Will We Ever Return to the Ozarks?
Question: Not to spoil anything for those who have not watched it, but doesn’t the ending of Ozark just scream for a future sequel? They can even fast-forward a few years and use a different set of actors to portray Byrde family members should the other actors choose not to return. Netflix may want to consider this, since a lot of their recent shows have proven unsuccessful (i.e. most notably Space Force with Steve Carell). Also, I found it quite ironic that immediately after watching Ozark’s conclusion I chose to view The Rookie‘s two-part finale and was pleasantly surprised to realize that the FBI official assisting the L.A. task force was portrayed by Felix Solis (Ozark’s drug lord Navarro.) What a change of pace indeed!!! — JV
Matt Roush: There has already been vague chatter in some corners about a continuation or sequel, but should it happen (and I wouldn’t be surprised), it would likely be something more akin to the way Fargo reinvents itself season to season. A new version of Ozark could live in the same general geographical and tonal world the Byrdes inhabit, but with Marty and Wendy’s storyline having ended with the triumph of evil, I’d expect the show to move on to new horizons, perhaps making reference to the Byrde Foundation along the way while finding new heroes and antiheroes to follow in future seasons.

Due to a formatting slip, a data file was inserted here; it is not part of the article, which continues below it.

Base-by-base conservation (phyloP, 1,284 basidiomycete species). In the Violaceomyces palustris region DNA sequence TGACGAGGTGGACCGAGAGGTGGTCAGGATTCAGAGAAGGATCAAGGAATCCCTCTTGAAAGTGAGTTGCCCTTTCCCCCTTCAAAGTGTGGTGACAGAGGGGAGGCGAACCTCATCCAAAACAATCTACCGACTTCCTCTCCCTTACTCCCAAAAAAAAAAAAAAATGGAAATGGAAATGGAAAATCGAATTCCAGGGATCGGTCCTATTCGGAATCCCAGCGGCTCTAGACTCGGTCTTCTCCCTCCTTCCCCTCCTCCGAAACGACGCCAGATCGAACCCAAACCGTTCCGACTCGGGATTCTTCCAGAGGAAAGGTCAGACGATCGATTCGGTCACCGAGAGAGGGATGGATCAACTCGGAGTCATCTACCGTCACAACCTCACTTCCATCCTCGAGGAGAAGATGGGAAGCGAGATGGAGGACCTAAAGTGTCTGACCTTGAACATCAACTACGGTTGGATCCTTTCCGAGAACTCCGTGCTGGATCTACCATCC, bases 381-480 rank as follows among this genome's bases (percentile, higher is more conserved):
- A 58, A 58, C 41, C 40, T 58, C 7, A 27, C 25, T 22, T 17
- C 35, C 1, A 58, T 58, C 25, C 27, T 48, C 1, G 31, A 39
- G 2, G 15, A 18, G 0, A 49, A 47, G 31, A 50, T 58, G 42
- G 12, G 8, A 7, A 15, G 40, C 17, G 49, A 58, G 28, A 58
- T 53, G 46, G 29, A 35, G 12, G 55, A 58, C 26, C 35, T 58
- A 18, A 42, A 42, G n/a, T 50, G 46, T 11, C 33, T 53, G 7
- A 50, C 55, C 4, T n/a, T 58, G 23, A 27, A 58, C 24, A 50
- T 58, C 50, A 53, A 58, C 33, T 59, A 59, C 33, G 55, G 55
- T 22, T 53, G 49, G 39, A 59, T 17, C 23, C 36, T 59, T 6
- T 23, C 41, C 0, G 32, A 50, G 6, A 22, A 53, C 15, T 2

Calling up GPS for Fantasy Island
Question: What happened to Fantasy Island? TV Guide Magazine seems to think it returned on May 31. The current issue of the magazine even has an article on the June 7 episode, which is not scheduled to air, at least in my area. When will it actually return? — Joanne H, NY
Matt Roush: After that issue went to press, Fox announced (without giving air dates or even a night-by-night schedule) that several of its previously scheduled summer shows, Fantasy Island and Lego Masters, had been pulled to become part of the regular lineup within the traditional season. (This has also happened at The CW with Coroner.) As of just this week, we now know that Fantasy Island is behind held till midseason, so we can’t tell you exactly when the show will return, but it’s clear the network now sees it as a valuable enough property not to be burned off during the summer.
A Kiss Is Just a Kiss—Unless You’re Vulcan
Comment: On the June 1 episode of Star Trek: Strange New Worlds, Spock is shown as having sex in the traditional human manner, which for a Vulcan is not logical. A little research into The Original Series (Season 2, Episode 1, “Amok Time”) would have shown the writers that Vulcans get the mating urge once a year and do not mate as humans do. In addition, Spock is shown as kissing (several times) his mate, which is an emotional display, and being logical, Vulcans do not express emotions. This is a major error and hurts the credibility of an otherwise enjoyable series. Please, no more emotional Vulcan moments — they aren’t logical! — Rick